Hyderabad: It was conceived as a vehicle to promote financial inclusion by taking banking services to the unbanked poor, harnessing information and communications technology to ensure the benefits of public welfare programmes reach those they are intended for by plugging leakages.

Villagers from a village in Dilwara district of Rajasthan building a wall for water harvesting under MGNREGA. File photo.

The project has five stakeholders—the state government, banks, technology service providers, business correspondents and beneficiaries.

The government releases the funds meant for payment of wages and pensions to the banks, and provides details of the beneficiaries. In turn, banks open no frills accounts and issue smart cards.

The smart cards, containing a magnetic strip to enable identification, authentication, data storage and application processing, are distributed to beneficiaries by business correspondents. Banks transfer funds electronically to the accounts of business correspondents, who relay the money to customer service providers appointed in every village council for paying the beneficiaries.

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Unlike at bank branches or post offices, there are no specific timings to withdraw money. The beneficiaries need not waste time and money on travel and waiting in long queues at banks and post office branches to get their payments. The biometric authentication process eliminates the risk of fraud.

The beneficiaries hand their smart cards to the customer service providers, who swipe it on a machine for authentication and make payments. The machine then generates a printout of the receipt and instantly updates the payment systems of banks, and MGNREGA and social security pension servers.

Technology is key to the success of the project. Banks have tied up with technology service providers to build solutions for enrolment, authentication, data storage and processing.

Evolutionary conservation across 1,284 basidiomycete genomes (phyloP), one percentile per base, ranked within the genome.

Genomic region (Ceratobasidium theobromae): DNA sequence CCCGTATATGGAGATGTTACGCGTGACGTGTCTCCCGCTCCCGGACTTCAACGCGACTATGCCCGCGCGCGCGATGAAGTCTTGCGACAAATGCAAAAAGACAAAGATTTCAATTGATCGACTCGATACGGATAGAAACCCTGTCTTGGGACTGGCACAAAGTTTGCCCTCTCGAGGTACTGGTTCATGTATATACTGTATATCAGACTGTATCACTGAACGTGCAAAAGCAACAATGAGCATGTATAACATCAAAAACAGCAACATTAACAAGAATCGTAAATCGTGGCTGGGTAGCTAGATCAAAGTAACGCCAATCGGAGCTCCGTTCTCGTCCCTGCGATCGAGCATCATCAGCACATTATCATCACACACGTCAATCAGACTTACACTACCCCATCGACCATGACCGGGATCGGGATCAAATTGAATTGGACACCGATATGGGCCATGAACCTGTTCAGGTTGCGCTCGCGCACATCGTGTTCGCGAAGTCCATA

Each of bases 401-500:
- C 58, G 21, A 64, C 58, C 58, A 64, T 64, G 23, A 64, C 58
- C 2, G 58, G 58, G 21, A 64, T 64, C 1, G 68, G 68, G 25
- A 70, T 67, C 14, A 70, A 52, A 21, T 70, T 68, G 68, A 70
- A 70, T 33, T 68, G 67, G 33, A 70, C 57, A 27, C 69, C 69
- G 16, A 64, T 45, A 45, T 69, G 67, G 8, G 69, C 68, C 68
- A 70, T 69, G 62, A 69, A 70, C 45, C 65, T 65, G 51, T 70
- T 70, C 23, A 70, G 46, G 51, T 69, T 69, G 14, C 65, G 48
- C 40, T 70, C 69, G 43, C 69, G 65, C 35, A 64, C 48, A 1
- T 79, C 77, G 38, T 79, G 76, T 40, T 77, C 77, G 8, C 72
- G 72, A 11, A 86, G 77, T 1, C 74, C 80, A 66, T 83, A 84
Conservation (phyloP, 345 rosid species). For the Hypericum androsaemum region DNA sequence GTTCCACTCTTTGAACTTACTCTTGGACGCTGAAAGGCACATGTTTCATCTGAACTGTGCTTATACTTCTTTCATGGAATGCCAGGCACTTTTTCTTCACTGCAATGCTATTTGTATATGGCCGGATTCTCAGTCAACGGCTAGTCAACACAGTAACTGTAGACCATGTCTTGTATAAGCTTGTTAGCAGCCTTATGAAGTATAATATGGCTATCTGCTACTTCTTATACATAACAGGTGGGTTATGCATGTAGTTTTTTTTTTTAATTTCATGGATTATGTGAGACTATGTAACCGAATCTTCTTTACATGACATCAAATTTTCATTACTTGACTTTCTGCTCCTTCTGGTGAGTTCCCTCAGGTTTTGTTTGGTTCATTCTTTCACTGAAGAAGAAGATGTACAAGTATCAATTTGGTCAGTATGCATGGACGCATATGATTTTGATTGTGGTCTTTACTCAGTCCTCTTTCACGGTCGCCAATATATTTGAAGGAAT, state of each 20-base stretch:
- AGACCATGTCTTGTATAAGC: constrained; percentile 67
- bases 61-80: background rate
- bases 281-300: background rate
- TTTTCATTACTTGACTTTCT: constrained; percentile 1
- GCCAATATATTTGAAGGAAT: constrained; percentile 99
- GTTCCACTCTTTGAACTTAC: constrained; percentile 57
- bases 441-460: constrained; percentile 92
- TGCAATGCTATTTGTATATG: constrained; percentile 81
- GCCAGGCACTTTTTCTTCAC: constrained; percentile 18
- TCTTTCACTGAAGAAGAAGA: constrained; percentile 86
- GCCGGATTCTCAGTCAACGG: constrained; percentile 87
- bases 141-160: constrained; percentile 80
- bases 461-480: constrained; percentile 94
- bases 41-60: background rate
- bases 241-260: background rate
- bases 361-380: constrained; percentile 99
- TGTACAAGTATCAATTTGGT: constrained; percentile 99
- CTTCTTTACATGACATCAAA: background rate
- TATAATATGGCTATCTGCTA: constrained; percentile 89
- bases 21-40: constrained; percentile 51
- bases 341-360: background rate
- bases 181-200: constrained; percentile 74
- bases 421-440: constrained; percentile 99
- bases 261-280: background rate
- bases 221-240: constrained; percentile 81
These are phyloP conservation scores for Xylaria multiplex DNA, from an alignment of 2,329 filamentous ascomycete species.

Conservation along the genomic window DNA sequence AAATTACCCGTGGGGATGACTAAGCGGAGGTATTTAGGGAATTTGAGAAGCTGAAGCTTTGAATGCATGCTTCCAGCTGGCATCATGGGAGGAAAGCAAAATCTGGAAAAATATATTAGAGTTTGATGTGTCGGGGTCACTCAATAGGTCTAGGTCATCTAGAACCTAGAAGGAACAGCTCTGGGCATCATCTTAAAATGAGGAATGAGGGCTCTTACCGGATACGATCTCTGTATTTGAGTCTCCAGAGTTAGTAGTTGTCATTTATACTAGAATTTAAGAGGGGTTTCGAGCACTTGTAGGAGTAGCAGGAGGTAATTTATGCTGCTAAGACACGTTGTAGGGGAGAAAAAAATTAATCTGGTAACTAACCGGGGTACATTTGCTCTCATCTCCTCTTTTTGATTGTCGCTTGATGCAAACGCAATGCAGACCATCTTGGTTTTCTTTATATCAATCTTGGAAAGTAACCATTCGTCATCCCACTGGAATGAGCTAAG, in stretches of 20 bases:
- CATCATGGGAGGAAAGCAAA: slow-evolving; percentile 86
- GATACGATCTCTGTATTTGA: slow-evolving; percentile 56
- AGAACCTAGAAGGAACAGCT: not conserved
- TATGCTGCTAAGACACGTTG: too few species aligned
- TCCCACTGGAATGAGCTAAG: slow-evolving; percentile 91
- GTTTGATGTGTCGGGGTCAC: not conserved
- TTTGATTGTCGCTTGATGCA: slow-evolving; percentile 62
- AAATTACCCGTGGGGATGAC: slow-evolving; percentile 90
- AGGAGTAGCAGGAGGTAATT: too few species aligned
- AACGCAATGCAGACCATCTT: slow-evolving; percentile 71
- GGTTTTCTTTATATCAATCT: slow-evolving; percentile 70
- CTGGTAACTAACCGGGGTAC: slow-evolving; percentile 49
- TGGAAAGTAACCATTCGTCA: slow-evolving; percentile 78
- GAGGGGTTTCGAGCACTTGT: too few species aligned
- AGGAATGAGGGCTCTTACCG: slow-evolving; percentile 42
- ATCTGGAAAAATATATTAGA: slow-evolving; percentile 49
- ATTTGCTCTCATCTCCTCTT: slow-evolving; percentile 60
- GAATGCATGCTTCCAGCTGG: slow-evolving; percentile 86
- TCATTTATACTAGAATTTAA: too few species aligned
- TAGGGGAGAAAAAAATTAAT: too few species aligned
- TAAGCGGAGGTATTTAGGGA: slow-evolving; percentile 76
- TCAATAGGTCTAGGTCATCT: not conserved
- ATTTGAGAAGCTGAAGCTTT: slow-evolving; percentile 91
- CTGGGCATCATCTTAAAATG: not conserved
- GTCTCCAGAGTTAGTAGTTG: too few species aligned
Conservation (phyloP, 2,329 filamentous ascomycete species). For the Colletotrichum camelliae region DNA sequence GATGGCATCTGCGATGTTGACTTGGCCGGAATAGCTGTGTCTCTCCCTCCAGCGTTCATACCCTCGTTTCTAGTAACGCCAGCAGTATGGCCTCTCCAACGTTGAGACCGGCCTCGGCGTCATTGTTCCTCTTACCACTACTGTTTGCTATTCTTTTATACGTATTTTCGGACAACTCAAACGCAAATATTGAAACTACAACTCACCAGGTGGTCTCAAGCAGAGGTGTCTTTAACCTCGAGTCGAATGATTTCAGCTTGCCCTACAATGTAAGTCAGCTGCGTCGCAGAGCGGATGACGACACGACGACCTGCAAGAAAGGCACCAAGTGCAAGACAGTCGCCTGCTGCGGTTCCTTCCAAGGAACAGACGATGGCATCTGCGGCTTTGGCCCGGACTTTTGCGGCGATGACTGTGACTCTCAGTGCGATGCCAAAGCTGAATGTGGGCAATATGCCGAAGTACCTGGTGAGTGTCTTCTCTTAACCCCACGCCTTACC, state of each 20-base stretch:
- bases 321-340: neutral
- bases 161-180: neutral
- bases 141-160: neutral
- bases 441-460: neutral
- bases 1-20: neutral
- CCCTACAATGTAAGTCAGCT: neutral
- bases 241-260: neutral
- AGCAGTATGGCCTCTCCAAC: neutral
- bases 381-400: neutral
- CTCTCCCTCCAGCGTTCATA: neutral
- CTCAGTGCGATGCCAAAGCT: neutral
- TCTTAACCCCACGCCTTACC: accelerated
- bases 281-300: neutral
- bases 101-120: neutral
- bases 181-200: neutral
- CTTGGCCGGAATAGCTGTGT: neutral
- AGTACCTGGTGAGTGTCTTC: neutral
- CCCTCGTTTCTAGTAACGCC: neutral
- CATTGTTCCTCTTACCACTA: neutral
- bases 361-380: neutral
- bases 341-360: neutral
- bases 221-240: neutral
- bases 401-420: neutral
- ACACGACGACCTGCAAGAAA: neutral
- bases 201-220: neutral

“The traditional manual payments were ridden with several issues like uncertainty, possibility of fraud, difficulty in reconciling, and delays in payment. So to avoid all these things, we wanted to have a reliable mechanism of making payments," said A.V.V. Prasad, additional commissioner (smart cards) of rural development in the government of Andhra Pradesh.

“The government of Andhra Pradesh conceived it as a financial inclusion project. People have to get access to the service of the bank. So we have to unleash the power of the information and communications technology. Information and communications technology has opened up the possibility for all of us to extend the services up to the village point," Prasad said.

The project has been extended to 21,812 gram panchayats (village councils) across 23 districts in Andhra Pradesh, its biggest contribution being to reduce leakages and fraud in administering MGNREGA.

“Earlier, we were making payments and nothing could be said about them. Due to manual payment, whether payment was really made or not couldn’t be ascertained," Prasad said. “Now we have a feedback system, wherein we will get a disbursement file, which says where, when and to whom the payment was made."

The project had its share of difficulties in getting off the ground. Some banks were not geared to handle the project, which was delayed by two years. To encourage banks, the state government offered to pay them a 2% commission on all payments made.

The state government replaced unwilling banks with proactive ones and adopted a one-district-one-bank model to administer the project in consultation with the state level bankers committee. Twelve banks have come on board.

“Banks have the mandate to extend financial inclusion to villages that have a population of 2,000 people. So for the extension of financial inclusion in the country, the Andhra Pradesh Smart Card project has worked as the breeding ground," Prasad said.

With the project proving successful, banks have started offering other products and services like fixed deposits, insurance and loans to rural customers. The state is now working closely with banks and service providers to devise an offline system for payment of wages and pensions to people in remote tribal hamlets lacking telecom connections.